Tip-Toe DashClosing Activity The children's balance and axial stability is put to the test while walking and turning on tippy-toes.
- Axial Stability
- No Equipment Required
- Markers / Cones
- Small/Large Group
- Special Needs
- Body Positions
- Extra Small Space
- Small Space
- Body Awareness
- Gross Motor Skills
- Focus / Attention
- Tippy Toes
Beginners Practice holding the balance in a stationary position first and then challenging the children to walk forwards and try the turn.
Intermediate Have the children understand to squeeze the bottom and be as tall and straight as possible throughout the activity to help them balance.
Advanced Place a beanbag on the head to add further difficulty.
Special Needs A great exercise for strengthening and using the muscles in the feet. If balancing is too difficult, the child can walk on their toes as much as they can, rest and then continue on tippy-toes again.
Have the children stand in a line with space between them and their feet together.
Place a marker approximately 6 meters away directly opposite them towards which they will walk. Indicate where the halfway mark is where the turn must be done.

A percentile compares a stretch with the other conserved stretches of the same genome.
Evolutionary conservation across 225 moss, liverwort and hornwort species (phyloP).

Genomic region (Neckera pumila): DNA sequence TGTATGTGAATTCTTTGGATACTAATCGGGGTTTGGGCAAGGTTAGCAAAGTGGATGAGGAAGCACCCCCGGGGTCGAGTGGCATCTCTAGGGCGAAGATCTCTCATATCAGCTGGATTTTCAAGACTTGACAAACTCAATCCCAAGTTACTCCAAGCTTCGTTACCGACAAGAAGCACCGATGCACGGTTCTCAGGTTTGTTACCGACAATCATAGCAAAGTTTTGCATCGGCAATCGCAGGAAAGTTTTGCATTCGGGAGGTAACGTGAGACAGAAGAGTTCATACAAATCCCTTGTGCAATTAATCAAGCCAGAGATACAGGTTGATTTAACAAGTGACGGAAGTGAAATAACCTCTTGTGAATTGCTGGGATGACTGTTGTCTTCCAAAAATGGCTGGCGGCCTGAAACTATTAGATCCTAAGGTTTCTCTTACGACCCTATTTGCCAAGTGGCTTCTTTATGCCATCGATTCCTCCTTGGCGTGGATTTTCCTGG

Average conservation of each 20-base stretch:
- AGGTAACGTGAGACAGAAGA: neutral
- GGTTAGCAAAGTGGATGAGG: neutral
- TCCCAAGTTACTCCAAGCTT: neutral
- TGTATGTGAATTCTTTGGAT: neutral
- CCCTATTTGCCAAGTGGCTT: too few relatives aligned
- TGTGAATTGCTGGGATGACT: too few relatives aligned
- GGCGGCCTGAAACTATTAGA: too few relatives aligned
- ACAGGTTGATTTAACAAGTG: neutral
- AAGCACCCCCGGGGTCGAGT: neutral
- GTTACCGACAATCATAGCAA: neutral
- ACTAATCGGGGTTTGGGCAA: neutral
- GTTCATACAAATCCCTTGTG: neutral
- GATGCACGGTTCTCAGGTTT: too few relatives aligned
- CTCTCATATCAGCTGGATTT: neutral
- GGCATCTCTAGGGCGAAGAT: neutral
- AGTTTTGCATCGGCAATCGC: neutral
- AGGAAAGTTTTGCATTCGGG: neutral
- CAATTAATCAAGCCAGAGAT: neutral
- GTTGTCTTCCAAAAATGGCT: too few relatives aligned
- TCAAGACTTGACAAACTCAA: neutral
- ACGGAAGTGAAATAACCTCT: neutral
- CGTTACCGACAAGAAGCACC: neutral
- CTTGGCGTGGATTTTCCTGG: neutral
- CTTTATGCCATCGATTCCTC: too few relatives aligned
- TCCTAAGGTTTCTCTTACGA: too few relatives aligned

When instructed they raise up onto their tippy toes and reach their arms upwards and start walking towards their marker.
On reaching the half way point the children have to turn a full circle while still reaching up tall with their arms and keeping on their tippy-toes, they then continue on to their marker.
The children return to their starting place once again doing the turn midway.
Encourage the children to make their body as long and as tall as possible by squeezing all their muscles tight and reaching with their fingertips towards the ceiling or sky. They can also focus on a point in front of them when walking to aid balance.
Ask each child to focus on a point directly in front of them and to keep their eyes on that point during the balance.
The children must try and maintain their balance and the tall extended body position throughout the activity and to not wobble at all.
Be sure the children are not too close to each other so they do not fall into each other when doing the activity.
Vestibular-Cerebellum Stimulation of the neural networks in the cerebellum (balance center in the brain).
Proprioception Activation of muscle and joint receptors responsible for body and spatial awareness.
Visual-Motor Integration The eyes are used to hold a visual focal point to aid balancing.